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Overcoming Imposter Syndrome when Searching for a New Role

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Most job seekers are aware that employers across multiple industries are desperately looking for skilled staff to join their ranks.

While recruitment power may lie in the hands of candidates, there is one insidious self-destructive mindset that can scupper any job application, even when the chance of getting the job is high - imposter syndrome.

Imposter syndrome is a sneaking, creeping sense of hyper self-awareness that, rather unfortunately, most people can relate to. And while much HR attention and recruitment strategy has been focused for the last couple of years on adjusting to hybrid work, mental health support amid a crisis and how to battle against the rising tide of resignations from legacy industries, imposter syndrome has quietly and subtly continued to bore holes in workers’ confidence, undermining job mobility, and crushing talent dreams.

Can imposter syndrome be fixed?

Or, if it isn’t something that has a tangible cure, is there a way to mitigate the worst effects of imposter syndrome so employees can approach career planning and skills development from a position of positivity and self-belief?

What is imposter syndrome?

Impostor syndrome refers to an internal experience of believing that you are not as competent as others perceive you to be. While this definition is usually narrowly applied to intelligence and achievement, it has links to perfectionism and the social context”. The causes of imposter syndrome are myriad, but in the main, they are caused by “early family dynamics and gender stereotypes”, however, this is subject to debate. What is mostly agreed on however is that imposter syndrome is more present during periods of transition. This is exactly why imposter syndrome is so prevalent during job interviewing and career changes.

Are there different types of imposter syndrome?

Yes, there are. According to Very Well Mind, there are 5 different types of imposter syndrome:

  • The Superhero - who overworks themselves for fear of failure or to make up for feeling inadequate.
  • The Natural Genius - sets high goals, and feels crushed when they don’t meet them.
  • The Expert - constantly learning more and more because they never feel satisfied.
  • The Perfectionist - never happy with completed work, constantly tinkers and edits.
  • The Soloist - prefers to work alone and never asks for help.

How does imposter syndrome manifest?

As the above 5 points indicate, there are many different ways imposter syndrome manifests, from self-destructive tinkering of completed work to self-created burnout. But generally, it manifests as:

  • Berating your own performance.
  • Self-sabotaging behaviours.
  • Fear of not meeting expectations.
  • And an inability to assess your own skills and reliability.

When considering a career move or changing jobs, however, imposter syndrome will manifest in other particular ways - either through fear of application, and feeling inadequate in applying for a role, or excessive changing and tinkering with a CV, for example, which overcomplicates the application and actually does more harm than good.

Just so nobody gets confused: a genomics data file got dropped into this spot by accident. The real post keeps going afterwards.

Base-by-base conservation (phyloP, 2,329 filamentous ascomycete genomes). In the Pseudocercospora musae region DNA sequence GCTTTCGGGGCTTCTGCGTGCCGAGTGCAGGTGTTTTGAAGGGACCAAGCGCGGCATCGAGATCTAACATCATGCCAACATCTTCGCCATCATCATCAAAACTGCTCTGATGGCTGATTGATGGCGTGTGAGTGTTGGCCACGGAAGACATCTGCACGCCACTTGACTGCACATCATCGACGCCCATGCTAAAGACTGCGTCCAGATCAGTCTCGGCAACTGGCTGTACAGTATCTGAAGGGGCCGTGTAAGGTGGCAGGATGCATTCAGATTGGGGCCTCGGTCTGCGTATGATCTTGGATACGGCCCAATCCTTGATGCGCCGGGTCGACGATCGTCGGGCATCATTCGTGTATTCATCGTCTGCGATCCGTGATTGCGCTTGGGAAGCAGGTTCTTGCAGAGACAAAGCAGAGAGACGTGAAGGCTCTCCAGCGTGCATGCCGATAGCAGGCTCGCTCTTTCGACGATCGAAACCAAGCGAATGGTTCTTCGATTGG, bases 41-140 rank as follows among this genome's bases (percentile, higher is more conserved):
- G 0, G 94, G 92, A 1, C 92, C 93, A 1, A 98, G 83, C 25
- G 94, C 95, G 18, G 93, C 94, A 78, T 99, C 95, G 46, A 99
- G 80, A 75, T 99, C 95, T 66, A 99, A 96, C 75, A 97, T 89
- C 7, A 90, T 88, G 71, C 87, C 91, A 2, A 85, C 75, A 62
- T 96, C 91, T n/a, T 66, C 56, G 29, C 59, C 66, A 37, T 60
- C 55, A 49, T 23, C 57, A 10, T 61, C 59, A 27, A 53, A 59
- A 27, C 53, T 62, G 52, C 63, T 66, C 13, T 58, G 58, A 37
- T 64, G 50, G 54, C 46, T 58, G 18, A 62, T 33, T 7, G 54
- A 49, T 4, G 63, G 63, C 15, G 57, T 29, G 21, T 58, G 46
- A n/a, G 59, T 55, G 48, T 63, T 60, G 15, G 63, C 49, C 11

Does imposter syndrome affect everyone the same?

Studies indicate that imposter syndrome affects high achievers more than others. However, what cannot be ignored is that there are many cultural and socio-economic impacts on a professional’s sense of self, and their sense of belonging which can impact the feeling of being a fraud. In regards to moving jobs, that feeling of not being appropriate or having enough skills for the role can manifest in other, particularly exclusionary ways that wouldn’t traditionally be caused by imposter syndrome, but which can exacerbate feelings of it, such as: not feeling culturally accepted within a workplace, or not feeling like an applicant’s heritage, sex, age, weight, religion or sexual preferences will be accepted or seen. So, there is a crossover between imposter syndrome and employment and recruitment biases.

How can you make sure a job application does not fall foul of imposter syndrome?

A bit of preparation goes a long way, so learning about how imposter syndrome will impact the two most important parts of a job application - the CV, and the interview - is a good start.

The CV

  • Keep the structure of your CV simple, keep the language active, and remove any sense or semblance of self-doubt from the text.
  • CVs are meant to be documents where you highlight the very best in your career to date. It’s a chance to tell your story, on your terms, and to highlight the wins.
  • If in doubt, CV writing services and hands-on recruiters will support you in crafting the perfect CV and help you visualise your career as a series of developmental stages that lead you to this next job.

The Interview

The interview is a slightly more complex but no less decisive stage on your journey into a new job. Imposter syndrome in an interview may rear its head if you’re asked targeted questions about your skills, your experience, your career, your qualifications or your ability to work with others.

The best advice we could give is the following:

  1. Practice makes perfect! Practice answers to the most common questions, and prepare yourself to answer the really hard ones that want you to show self-doubt, such as “tell us a time where you faced a particularly hard challenge”, or “what’s your biggest weakness”.
  2. Remove “filler” words from your vocabulary. This means words like “um” and “ahh” - those words that you use to fill gaps in sentences while you organise thoughts. Filler words show hesitancy, and doubt, and come across as negative when talking about your career or qualifications.
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